XXXV. Buddhist Economics, Anarchist Regressions

All prices must be fixed to their obtainment of them. All things empty, obtained by self, become full in themselves. No value in the things disregarded, no associations to tie them down to the endowments of self, how much is at the liberty of these misgivings? A currency that is weightless, lifeless, formless; a zero or an ever-reaching climb into indistinguishable kalpas. None have yet to make a bid on Mt. Meru, but the whole world has been sold, would there even be a point? The matters at hand always like to count themselves out. This oil and gold does no good without a successful harvest. The farmers, those holy peasants, symbols of the good gods virtue, have never grown tired of feeding mouths and government positions. On a kings white horse, a well irrigated field reminds the subject of his subjects, holy mounds where corn, beans and squash become the three jewels capable of sustaining entire civilizations; still practised in communities of resistance so I am told. Our greatest resource, this distinguished serviceman and women marked by their mud and their ancestry, true rulers of the world. Never making claims on their greatest bounty, never sees the whole misery behind his treasure, deals out what they can, in small portions that he never calls charity. On branding their herd, turns the biggest brand onto themselves and disintegrates the boundaries separating him from the flock, giving what they can, doing what they can. Perplexing even their own comforts for the royal cupboard, wearing an even greater crown then the king they can’t see, only taking it off when they drop the tools of their trade and nailing down a FOR SALE sign beside the bulldozer waiting to start a new wave of plowing, and heads landless into the city looking for work.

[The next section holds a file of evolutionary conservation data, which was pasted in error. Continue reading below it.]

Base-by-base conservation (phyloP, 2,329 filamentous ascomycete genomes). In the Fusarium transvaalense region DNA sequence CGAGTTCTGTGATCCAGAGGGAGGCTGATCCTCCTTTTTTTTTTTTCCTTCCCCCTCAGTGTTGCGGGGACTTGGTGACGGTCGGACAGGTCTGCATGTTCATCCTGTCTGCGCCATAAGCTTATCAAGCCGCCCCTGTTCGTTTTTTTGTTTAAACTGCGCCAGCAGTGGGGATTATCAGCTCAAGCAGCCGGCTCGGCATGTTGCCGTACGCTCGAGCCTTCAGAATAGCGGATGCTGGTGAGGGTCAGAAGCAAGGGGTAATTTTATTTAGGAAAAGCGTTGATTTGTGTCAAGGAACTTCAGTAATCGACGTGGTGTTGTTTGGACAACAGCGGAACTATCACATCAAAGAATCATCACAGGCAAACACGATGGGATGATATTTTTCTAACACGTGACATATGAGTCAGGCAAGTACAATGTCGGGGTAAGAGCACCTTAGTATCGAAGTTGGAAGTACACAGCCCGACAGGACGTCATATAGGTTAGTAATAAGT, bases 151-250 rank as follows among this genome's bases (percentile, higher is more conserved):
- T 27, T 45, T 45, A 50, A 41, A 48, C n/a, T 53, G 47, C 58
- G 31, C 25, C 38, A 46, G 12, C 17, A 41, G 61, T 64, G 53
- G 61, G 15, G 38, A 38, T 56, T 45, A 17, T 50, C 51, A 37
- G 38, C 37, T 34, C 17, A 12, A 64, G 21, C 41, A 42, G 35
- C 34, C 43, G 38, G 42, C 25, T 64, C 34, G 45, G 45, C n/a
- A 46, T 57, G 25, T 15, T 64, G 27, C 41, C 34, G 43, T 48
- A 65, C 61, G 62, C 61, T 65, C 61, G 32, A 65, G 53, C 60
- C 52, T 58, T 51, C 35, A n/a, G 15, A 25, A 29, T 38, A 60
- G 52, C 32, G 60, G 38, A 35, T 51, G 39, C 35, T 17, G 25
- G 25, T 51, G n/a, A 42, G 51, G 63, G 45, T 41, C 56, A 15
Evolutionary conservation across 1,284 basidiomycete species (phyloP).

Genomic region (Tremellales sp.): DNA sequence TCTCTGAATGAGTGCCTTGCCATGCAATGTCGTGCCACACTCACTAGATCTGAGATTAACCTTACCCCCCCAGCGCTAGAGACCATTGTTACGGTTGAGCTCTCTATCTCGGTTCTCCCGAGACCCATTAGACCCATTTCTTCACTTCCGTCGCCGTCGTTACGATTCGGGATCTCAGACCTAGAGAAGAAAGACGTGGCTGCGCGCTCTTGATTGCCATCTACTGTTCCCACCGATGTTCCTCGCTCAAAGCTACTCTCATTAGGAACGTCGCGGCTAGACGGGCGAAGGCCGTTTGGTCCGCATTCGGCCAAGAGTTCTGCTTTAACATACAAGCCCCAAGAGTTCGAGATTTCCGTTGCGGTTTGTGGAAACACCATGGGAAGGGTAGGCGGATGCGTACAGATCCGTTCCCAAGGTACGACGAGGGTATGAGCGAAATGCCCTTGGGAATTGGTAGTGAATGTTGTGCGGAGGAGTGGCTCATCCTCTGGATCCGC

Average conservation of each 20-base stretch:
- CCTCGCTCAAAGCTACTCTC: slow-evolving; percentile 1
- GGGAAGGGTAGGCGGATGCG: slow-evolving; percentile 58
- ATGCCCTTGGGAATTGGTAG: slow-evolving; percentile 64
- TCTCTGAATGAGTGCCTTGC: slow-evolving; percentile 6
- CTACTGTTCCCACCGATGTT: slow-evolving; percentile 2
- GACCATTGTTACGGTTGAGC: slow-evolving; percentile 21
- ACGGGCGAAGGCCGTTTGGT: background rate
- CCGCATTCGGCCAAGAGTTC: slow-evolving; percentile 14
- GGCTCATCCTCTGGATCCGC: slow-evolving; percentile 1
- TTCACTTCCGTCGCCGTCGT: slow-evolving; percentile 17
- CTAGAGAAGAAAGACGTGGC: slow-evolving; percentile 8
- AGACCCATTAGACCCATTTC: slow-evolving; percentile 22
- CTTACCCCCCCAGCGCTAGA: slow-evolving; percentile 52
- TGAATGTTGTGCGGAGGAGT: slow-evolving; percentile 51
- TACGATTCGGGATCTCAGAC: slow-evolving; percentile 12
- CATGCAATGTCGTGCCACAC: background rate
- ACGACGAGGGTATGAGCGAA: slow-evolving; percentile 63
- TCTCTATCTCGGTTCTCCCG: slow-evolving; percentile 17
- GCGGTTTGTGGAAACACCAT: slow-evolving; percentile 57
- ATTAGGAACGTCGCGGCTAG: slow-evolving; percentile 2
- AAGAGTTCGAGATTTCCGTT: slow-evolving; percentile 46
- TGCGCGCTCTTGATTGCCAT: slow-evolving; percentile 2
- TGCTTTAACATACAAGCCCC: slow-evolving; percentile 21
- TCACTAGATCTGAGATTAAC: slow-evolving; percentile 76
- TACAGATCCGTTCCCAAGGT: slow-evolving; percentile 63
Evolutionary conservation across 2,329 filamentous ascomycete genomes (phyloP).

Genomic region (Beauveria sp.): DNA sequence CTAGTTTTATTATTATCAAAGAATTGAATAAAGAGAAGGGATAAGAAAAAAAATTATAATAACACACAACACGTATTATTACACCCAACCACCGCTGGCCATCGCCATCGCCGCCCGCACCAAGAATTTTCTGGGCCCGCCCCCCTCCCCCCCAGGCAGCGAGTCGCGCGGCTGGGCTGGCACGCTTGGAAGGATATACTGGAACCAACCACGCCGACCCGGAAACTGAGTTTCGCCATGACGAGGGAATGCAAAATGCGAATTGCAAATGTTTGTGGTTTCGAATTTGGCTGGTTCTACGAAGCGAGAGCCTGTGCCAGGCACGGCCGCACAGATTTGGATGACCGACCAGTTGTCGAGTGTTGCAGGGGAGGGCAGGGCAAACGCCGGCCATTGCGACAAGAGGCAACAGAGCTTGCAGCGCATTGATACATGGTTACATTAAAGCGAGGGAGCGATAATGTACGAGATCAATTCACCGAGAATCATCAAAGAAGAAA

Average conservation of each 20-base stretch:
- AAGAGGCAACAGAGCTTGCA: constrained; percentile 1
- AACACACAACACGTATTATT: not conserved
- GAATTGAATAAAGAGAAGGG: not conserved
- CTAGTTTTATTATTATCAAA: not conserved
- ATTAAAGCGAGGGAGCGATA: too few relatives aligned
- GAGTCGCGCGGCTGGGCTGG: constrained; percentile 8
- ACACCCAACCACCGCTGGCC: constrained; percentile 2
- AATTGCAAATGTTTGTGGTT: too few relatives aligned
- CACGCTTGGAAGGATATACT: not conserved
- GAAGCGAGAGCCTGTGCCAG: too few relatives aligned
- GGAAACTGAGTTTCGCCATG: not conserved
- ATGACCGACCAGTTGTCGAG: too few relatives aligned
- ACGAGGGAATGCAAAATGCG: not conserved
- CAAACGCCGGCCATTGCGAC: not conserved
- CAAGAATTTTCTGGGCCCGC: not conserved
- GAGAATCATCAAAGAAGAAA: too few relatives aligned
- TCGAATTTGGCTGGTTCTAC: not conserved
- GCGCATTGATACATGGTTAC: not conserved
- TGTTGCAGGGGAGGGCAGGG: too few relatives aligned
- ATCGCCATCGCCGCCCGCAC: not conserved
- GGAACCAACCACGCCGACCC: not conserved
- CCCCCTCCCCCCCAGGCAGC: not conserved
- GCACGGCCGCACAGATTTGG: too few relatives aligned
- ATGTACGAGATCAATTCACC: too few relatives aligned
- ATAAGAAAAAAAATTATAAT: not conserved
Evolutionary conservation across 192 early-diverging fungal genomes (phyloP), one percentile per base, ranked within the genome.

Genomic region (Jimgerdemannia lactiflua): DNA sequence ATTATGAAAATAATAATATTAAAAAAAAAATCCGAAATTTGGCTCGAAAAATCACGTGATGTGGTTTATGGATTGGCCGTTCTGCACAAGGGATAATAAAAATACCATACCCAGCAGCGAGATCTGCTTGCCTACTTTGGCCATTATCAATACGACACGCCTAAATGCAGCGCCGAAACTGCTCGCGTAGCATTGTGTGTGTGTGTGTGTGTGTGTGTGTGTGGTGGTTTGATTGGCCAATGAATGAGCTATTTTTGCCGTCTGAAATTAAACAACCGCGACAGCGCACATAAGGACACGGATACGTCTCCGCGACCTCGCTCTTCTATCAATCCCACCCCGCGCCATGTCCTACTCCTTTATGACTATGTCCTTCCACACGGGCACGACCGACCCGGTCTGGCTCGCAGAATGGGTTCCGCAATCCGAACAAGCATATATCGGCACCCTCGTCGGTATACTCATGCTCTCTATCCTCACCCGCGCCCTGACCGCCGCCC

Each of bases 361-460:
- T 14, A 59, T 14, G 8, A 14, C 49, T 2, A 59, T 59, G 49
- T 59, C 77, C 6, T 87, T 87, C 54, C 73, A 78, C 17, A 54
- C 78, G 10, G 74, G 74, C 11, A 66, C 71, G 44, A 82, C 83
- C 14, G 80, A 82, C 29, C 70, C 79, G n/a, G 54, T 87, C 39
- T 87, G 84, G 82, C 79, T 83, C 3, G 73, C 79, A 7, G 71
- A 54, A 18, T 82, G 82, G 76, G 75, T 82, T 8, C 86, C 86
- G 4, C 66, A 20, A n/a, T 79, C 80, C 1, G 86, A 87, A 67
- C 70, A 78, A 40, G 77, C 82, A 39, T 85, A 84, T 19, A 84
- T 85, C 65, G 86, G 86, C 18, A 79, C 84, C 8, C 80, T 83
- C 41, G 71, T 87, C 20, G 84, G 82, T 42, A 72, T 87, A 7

5 thoughts on “XXXV. Buddhist Economics, Anarchist Regressions

  1. interesting – i’ll have to read this post a little more thoughtfully later, when i’m not so distracted. really like the inclusion of buddhist ideas and practises in anarchist circles, something i’ve advocated for quite a while now, witout ever getting around to writing about it, which i should do. soon.


    1. yes I find the idea of anarchism’s famous lines of ‘no gods’ in the popular slogan oddly does not apply to the Buddha( though I know how hippocritical that sounds), so long as it is taken in more on a metaphysical level that helps one on his or her path on a mental level, ie mindfulness practice, or meditation. one can get lost in the mumbo jumbo of mysticism and miss the point in both anarchism and Buddhism. but one can also be found in them.
      have a good day. may the force be with you


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